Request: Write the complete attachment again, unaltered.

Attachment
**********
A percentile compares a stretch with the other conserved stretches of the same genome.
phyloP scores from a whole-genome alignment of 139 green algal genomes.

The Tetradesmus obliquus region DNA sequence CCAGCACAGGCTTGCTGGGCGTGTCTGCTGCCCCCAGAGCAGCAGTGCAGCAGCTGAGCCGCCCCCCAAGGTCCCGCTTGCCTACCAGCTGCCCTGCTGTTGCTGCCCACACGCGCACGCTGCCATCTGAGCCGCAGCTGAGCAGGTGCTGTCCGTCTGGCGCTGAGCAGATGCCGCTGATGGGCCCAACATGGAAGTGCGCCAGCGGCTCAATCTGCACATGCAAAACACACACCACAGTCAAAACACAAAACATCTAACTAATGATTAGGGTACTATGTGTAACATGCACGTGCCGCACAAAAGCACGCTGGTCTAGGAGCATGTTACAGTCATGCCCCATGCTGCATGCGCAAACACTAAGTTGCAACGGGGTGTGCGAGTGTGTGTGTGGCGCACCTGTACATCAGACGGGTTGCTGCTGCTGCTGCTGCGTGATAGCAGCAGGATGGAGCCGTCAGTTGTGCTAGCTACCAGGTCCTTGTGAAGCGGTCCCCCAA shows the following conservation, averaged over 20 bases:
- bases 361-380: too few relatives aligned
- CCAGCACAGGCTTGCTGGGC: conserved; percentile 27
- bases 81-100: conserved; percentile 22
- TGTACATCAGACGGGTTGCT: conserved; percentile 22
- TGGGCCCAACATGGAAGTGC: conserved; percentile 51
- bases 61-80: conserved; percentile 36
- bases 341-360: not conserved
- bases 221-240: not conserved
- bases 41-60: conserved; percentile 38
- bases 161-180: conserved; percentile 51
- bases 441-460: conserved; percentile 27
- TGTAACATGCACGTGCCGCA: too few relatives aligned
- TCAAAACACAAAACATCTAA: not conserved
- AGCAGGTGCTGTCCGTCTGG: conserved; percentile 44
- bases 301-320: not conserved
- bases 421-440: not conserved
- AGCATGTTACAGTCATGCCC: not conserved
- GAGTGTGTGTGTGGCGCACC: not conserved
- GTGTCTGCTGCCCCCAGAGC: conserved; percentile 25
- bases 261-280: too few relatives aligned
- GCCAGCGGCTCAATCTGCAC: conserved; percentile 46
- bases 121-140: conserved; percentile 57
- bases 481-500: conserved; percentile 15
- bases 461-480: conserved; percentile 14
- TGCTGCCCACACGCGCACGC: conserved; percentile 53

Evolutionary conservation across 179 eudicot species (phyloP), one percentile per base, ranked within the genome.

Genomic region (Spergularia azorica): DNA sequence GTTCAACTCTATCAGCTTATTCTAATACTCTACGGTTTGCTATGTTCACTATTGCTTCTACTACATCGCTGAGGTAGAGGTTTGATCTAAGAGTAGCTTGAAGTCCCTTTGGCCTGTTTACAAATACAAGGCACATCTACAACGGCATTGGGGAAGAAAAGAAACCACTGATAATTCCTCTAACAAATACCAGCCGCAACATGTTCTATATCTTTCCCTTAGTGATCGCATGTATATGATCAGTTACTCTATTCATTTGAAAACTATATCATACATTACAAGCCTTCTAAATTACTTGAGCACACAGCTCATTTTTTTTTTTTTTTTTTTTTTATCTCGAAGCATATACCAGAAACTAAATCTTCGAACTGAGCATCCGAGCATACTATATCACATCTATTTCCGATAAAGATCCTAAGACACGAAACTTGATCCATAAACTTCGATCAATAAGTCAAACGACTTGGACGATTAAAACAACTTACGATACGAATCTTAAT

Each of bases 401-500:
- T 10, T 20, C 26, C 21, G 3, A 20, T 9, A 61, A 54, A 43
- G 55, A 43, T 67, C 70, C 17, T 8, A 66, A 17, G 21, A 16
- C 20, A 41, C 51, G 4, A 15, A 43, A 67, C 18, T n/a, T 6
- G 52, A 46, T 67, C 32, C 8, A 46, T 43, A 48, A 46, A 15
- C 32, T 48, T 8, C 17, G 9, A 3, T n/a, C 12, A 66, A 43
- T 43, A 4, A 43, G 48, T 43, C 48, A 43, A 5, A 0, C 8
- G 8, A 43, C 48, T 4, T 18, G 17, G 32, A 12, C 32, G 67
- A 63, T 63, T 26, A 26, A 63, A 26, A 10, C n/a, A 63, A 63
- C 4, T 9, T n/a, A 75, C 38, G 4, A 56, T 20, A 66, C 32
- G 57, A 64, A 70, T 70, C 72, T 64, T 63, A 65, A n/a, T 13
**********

A percentile compares a stretch with the other conserved stretches of the same genome.
phyloP scores from a whole-genome alignment of 139 green algal genomes.

The Tetradesmus obliquus region DNA sequence CCAGCACAGGCTTGCTGGGCGTGTCTGCTGCCCCCAGAGCAGCAGTGCAGCAGCTGAGCCGCCCCCCAAGGTCCCGCTTGCCTACCAGCTGCCCTGCTGTTGCTGCCCACACGCGCACGCTGCCATCTGAGCCGCAGCTGAGCAGGTGCTGTCCGTCTGGCGCTGAGCAGATGCCGCTGATGGGCCCAACATGGAAGTGCGCCAGCGGCTCAATCTGCACATGCAAAACACACACCACAGTCAAAACACAAAACATCTAACTAATGATTAGGGTACTATGTGTAACATGCACGTGCCGCACAAAAGCACGCTGGTCTAGGAGCATGTTACAGTCATGCCCCATGCTGCATGCGCAAACACTAAGTTGCAACGGGGTGTGCGAGTGTGTGTGTGGCGCACCTGTACATCAGACGGGTTGCTGCTGCTGCTGCTGCGTGATAGCAGCAGGATGGAGCCGTCAGTTGTGCTAGCTACCAGGTCCTTGTGAAGCGGTCCCCCAA shows the following conservation, averaged over 20 bases:
- bases 361-380: too few relatives aligned
- CCAGCACAGGCTTGCTGGGC: conserved; percentile 27
- bases 81-100: conserved; percentile 22
- TGTACATCAGACGGGTTGCT: conserved; percentile 22
- TGGGCCCAACATGGAAGTGC: conserved; percentile 51
- bases 61-80: conserved; percentile 36
- bases 341-360: not conserved
- bases 221-240: not conserved
- bases 41-60: conserved; percentile 38
- bases 161-180: conserved; percentile 51
- bases 441-460: conserved; percentile 27
- TGTAACATGCACGTGCCGCA: too few relatives aligned
- TCAAAACACAAAACATCTAA: not conserved
- AGCAGGTGCTGTCCGTCTGG: conserved; percentile 44
- bases 301-320: not conserved
- bases 421-440: not conserved
- AGCATGTTACAGTCATGCCC: not conserved
- GAGTGTGTGTGTGGCGCACC: not conserved
- GTGTCTGCTGCCCCCAGAGC: conserved; percentile 25
- bases 261-280: too few relatives aligned
- GCCAGCGGCTCAATCTGCAC: conserved; percentile 46
- bases 121-140: conserved; percentile 57
- bases 481-500: conserved; percentile 15
- bases 461-480: conserved; percentile 14
- TGCTGCCCACACGCGCACGC: conserved; percentile 53

Evolutionary conservation across 179 eudicot species (phyloP), one percentile per base, ranked within the genome.

Genomic region (Spergularia azorica): DNA sequence GTTCAACTCTATCAGCTTATTCTAATACTCTACGGTTTGCTATGTTCACTATTGCTTCTACTACATCGCTGAGGTAGAGGTTTGATCTAAGAGTAGCTTGAAGTCCCTTTGGCCTGTTTACAAATACAAGGCACATCTACAACGGCATTGGGGAAGAAAAGAAACCACTGATAATTCCTCTAACAAATACCAGCCGCAACATGTTCTATATCTTTCCCTTAGTGATCGCATGTATATGATCAGTTACTCTATTCATTTGAAAACTATATCATACATTACAAGCCTTCTAAATTACTTGAGCACACAGCTCATTTTTTTTTTTTTTTTTTTTTTATCTCGAAGCATATACCAGAAACTAAATCTTCGAACTGAGCATCCGAGCATACTATATCACATCTATTTCCGATAAAGATCCTAAGACACGAAACTTGATCCATAAACTTCGATCAATAAGTCAAACGACTTGGACGATTAAAACAACTTACGATACGAATCTTAAT

Each of bases 401-500:
- T 10, T 20, C 26, C 21, G 3, A 20, T 9, A 61, A 54, A 43
- G 55, A 43, T 67, C 70, C 17, T 8, A 66, A 17, G 21, A 16
- C 20, A 41, C 51, G 4, A 15, A 43, A 67, C 18, T n/a, T 6
- G 52, A 46, T 67, C 32, C 8, A 46, T 43, A 48, A 46, A 15
- C 32, T 48, T 8, C 17, G 9, A 3, T n/a, C 12, A 66, A 43
- T 43, A 4, A 43, G 48, T 43, C 48, A 43, A 5, A 0, C 8
- G 8, A 43, C 48, T 4, T 18, G 17, G 32, A 12, C 32, G 67
- A 63, T 63, T 26, A 26, A 63, A 26, A 10, C n/a, A 63, A 63
- C 4, T 9, T n/a, A 75, C 38, G 4, A 56, T 20, A 66, C 32
- G 57, A 64, A 70, T 70, C 72, T 64, T 63, A 65, A n/a, T 13